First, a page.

- The prevailing interest rates in the relevant market.
While these factors help to establish whether a significant financing component exists, their existence does not always mean that a contract contains a significant financing component, and the company must consider all the facts and circumstances of the contract. The FASB outlined three scenarios in which a significant financing component does not exist: (1) the timing of the transaction is at the discretion of the customer, (2) a substantial portion of the consideration is variable and not under the control of the entity or customer, and (3) the difference between the promised consideration and the cash selling price of the goods or services is due to something other than financing.
If a significant financing component exists, companies are required to recognize interest income or expense apart from revenue from the contract. However, the standard does provide a practical expedient that allows companies to not impute interest income and expense if the difference between payment and performance is less than one year.
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4. Recognizing revenue over time or at a point in time
ASC 606 requires that companies recognize revenue at either a point in time (when the good or service is delivered) or over time (as the good or service is being completed). Life science companies may be required to recognize revenue over time when the good or service they are providing is customized to the point that it cannot be used by any other customer and takes a significant amount of time to develop. For example, if a company is being paid $1,000,000 to develop a drug as specified by a pharmaceutical company, and the project will take five years, then the company might recognize revenue over time of $200,000 each year, assuming the passage of time is an accurate measure of progress. On the other hand, if the drug could be used by any pharmaceutical company for its own development, then the company would recognize all $1,000,000 at the time it sells the drug.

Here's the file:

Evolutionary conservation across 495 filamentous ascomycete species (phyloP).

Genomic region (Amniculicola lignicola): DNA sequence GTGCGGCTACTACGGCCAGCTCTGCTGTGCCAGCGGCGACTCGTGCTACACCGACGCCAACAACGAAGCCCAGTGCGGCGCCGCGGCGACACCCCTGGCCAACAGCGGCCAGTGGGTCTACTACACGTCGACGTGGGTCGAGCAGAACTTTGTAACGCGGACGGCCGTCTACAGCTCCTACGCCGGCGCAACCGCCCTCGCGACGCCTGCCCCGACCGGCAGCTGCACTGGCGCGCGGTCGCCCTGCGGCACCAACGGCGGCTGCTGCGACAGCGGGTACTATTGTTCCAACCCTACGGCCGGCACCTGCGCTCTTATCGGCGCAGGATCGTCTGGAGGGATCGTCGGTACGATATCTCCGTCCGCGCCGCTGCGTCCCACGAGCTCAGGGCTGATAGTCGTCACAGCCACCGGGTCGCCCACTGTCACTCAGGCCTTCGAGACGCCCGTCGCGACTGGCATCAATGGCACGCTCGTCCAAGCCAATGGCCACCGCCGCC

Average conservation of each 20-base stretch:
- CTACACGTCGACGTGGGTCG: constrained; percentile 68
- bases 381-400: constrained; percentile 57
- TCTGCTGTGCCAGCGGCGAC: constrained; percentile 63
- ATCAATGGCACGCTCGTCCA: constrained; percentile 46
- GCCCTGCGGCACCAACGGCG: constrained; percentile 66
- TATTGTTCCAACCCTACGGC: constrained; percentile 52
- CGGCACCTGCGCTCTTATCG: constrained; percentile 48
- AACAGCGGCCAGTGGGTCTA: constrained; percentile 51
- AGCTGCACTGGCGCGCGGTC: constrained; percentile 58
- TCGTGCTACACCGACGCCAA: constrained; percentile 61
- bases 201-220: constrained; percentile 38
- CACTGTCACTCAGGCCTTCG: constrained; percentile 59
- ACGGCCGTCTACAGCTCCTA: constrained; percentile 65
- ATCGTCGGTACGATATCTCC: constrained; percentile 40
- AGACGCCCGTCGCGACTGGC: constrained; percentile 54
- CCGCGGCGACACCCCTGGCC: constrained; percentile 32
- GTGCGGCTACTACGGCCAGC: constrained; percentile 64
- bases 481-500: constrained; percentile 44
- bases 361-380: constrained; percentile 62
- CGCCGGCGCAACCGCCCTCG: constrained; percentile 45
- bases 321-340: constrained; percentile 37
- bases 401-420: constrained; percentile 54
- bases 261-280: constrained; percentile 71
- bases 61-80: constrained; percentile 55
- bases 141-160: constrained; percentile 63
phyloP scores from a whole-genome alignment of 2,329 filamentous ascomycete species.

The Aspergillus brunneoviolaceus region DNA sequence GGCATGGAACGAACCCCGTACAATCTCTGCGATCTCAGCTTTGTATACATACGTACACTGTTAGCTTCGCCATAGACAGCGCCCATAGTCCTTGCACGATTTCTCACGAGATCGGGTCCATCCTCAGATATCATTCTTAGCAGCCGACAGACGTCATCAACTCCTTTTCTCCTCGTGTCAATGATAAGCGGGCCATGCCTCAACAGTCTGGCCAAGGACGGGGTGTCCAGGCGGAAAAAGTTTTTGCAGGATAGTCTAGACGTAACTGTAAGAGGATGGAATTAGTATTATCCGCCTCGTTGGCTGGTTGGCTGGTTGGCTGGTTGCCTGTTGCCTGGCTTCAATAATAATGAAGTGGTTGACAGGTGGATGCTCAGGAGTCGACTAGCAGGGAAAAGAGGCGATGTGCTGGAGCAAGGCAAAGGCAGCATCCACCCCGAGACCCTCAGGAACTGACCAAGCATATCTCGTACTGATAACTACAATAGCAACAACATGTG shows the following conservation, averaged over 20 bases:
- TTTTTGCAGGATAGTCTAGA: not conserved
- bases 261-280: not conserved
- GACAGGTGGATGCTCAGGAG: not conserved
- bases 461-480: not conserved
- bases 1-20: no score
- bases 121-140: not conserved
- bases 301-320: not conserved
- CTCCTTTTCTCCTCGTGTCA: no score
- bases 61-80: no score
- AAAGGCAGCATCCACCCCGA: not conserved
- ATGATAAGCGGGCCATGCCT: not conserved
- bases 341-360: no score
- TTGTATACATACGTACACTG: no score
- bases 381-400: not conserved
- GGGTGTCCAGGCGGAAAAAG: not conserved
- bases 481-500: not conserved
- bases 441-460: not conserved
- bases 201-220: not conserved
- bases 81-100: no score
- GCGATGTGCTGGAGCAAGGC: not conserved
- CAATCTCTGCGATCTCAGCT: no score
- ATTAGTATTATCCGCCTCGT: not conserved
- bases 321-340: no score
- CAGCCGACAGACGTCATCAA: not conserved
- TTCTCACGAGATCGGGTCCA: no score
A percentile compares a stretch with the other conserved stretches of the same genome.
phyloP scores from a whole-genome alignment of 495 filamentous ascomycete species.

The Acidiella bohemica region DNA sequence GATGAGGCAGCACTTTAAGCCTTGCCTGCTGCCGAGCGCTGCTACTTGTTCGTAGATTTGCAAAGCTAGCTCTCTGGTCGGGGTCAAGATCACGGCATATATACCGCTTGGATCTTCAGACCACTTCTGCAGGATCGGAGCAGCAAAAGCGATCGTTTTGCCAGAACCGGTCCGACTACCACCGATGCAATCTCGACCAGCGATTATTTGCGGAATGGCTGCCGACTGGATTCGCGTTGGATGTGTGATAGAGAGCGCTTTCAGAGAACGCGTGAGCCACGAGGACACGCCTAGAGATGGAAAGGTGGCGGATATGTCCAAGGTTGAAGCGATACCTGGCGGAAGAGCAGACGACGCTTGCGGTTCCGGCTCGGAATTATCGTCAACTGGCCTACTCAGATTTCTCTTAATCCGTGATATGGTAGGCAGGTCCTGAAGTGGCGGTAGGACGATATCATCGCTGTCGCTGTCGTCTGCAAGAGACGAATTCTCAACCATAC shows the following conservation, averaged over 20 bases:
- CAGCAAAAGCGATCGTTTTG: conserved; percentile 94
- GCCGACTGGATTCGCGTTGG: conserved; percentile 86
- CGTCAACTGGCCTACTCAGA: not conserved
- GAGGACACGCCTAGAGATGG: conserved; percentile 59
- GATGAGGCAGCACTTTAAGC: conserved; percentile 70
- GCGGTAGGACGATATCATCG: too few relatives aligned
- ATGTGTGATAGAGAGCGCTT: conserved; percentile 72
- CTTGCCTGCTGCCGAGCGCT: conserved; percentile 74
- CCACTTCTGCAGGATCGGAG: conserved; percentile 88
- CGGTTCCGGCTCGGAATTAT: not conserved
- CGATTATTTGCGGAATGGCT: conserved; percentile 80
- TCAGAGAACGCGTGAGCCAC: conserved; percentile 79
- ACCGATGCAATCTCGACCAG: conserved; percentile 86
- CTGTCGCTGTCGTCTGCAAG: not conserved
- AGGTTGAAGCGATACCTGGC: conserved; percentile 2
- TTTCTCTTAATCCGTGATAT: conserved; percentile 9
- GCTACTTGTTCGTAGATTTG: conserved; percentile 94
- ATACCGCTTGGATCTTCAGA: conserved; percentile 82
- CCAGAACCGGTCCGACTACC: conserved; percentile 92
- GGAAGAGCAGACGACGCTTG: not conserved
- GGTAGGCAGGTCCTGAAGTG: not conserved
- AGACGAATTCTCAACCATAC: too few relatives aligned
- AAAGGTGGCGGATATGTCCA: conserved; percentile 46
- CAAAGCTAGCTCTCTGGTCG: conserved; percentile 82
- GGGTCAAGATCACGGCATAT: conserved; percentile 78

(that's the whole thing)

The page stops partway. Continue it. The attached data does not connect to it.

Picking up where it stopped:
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5. Licenses and revenue recognition effects
Licensing intellectual property (IP) is integral to the life sciences industry. According to ASC 606, to properly recognize revenue, companies must determine whether the license provides the customer with a right to use the IP or simply the right to access the IP. If a customer has the right to the IP as it exists at the start of the contract, then the company has provided the right to use. Right-to-use licenses should be recognized when the license is transferred, while right-to-access licenses should be recognized over the life of the contract.
To assist companies in determining whether they have granted a customer the right to use or the right to access a company’s intellectual property, ASC 606 distinguishes between functional IP and symbolic IP. Functional IP has significant standalone functionality and derives a substantial amount of its value from its standalone functionality. All IP that is not classified as functional is symbolic IP. According to ASC 606-10-55-62,